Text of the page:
On the role of microstructure in ductile failure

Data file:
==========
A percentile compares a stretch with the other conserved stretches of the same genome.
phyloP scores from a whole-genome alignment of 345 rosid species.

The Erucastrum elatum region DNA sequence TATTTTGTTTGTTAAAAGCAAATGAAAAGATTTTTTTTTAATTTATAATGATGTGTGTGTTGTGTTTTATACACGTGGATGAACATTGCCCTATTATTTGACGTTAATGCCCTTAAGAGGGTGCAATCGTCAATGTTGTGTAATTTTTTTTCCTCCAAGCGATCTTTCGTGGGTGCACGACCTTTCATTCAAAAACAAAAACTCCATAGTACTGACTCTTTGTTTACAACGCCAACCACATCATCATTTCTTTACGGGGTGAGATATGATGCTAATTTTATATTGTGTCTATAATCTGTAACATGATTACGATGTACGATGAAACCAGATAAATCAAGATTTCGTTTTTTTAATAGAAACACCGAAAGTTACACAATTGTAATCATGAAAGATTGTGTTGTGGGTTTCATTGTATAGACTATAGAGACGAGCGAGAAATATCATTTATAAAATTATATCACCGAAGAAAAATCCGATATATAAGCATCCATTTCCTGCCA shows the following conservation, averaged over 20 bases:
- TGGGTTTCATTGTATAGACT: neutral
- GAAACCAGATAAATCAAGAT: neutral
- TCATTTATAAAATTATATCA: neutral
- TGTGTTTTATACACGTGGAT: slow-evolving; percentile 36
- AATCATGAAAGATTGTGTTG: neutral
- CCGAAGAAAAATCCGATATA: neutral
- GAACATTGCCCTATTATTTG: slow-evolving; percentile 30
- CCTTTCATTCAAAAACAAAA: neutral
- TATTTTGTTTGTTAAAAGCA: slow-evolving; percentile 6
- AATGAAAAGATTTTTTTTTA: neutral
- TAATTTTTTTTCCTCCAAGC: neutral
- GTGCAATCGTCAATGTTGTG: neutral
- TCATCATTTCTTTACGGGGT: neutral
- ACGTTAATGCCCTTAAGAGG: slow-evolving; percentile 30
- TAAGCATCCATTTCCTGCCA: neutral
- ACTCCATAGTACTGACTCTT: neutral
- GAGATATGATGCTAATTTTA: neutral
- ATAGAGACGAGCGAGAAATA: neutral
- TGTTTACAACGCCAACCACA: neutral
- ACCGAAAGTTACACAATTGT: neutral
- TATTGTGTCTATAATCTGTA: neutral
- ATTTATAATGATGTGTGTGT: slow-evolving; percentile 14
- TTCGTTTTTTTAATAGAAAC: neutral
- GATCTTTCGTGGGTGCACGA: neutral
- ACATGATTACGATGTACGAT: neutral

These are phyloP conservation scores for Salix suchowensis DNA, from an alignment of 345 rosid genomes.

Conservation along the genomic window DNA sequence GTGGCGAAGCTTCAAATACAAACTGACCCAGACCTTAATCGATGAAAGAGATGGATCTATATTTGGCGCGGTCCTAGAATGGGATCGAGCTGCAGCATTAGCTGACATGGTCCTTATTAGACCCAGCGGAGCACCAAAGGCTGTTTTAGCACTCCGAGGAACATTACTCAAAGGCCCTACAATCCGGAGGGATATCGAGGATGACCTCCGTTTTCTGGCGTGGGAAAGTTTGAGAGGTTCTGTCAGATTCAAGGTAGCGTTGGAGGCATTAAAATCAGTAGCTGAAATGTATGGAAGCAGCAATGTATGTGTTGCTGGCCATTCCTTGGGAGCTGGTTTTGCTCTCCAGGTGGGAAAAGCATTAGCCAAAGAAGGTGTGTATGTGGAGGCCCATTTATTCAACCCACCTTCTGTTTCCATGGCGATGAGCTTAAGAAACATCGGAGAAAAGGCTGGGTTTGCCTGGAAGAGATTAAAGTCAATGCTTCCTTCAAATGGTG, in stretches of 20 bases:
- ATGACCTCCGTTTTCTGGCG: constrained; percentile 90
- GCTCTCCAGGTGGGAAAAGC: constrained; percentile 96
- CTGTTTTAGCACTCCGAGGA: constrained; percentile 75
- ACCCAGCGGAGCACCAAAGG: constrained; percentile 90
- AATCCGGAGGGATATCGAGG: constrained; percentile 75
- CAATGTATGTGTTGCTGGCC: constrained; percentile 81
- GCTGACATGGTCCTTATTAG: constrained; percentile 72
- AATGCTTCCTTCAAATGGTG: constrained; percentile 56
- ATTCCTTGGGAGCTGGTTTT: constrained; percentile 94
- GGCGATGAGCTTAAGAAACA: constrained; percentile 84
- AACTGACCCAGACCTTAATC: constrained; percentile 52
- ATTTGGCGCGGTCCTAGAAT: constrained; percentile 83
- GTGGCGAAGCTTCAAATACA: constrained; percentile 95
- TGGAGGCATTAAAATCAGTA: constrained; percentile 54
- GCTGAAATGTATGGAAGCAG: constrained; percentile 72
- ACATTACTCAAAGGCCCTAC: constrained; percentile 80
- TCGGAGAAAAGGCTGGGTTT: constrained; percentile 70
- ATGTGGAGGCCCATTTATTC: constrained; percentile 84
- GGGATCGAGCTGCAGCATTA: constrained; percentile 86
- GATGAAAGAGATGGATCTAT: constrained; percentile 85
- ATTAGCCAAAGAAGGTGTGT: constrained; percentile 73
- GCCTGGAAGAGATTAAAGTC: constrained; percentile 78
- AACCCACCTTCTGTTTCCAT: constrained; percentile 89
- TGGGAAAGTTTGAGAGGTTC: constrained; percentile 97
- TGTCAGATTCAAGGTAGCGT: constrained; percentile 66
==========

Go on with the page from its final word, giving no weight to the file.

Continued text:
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Failure in structural materials occurs initially by localization of deformation, and subsequently through a process of nucleation, growth and coalescence of voids. Predicting material failure requires a careful investigation of the different stages of damage evolution at the multiple scales. The main objective of this thesis is to explore the evolution of damage and to correlate this with the deformation of the material at the continuum and microstructural levels. This is accomplished through macroscopic measurements of strain evolution using digital image correlation and microscale measurements of strain and damage using optical and scanning electron microscopy. Three materials with different microstructure were examined. In oxygen-free, high-conductivity copper, a high-purity material without appreciable second phase particles, strain levels in the order of three were observed in the material without any trace of damage. Failure was observed to be triggered by plastic instability in the form of shear bands and the emergence of a prismatic cavity that grows in a self-similar fashion by an alternating slip mechanism. In Al 6061-T6, a material with a dispersion of second phase particles at a volume fraction of about 0.01, nucleation of damage does not appear until plastic strain levels of 0.5 to 1.0. Once damage in the form of particle fracture or decohesion at the interface initiates, subsequent failure follows by the void nucleation, growth and coalescence; but, dominated by the fluctuations in the distribution of second phase particles, final separation occurs in a highly localized layer of material on the order of the grain size, corresponding to a small increase in the overall strain. In nodular cast iron, a material with an initial porosity of about 0.10, growth of voids was observed initially, but this was terminated by a transition of the deformation into a localized region. Phenomenological models based on strain-to-failure and micromechanical models based on a mechanistic description of the microscale deformation are evaluated in light of the above examination of failure in these three classes of materials.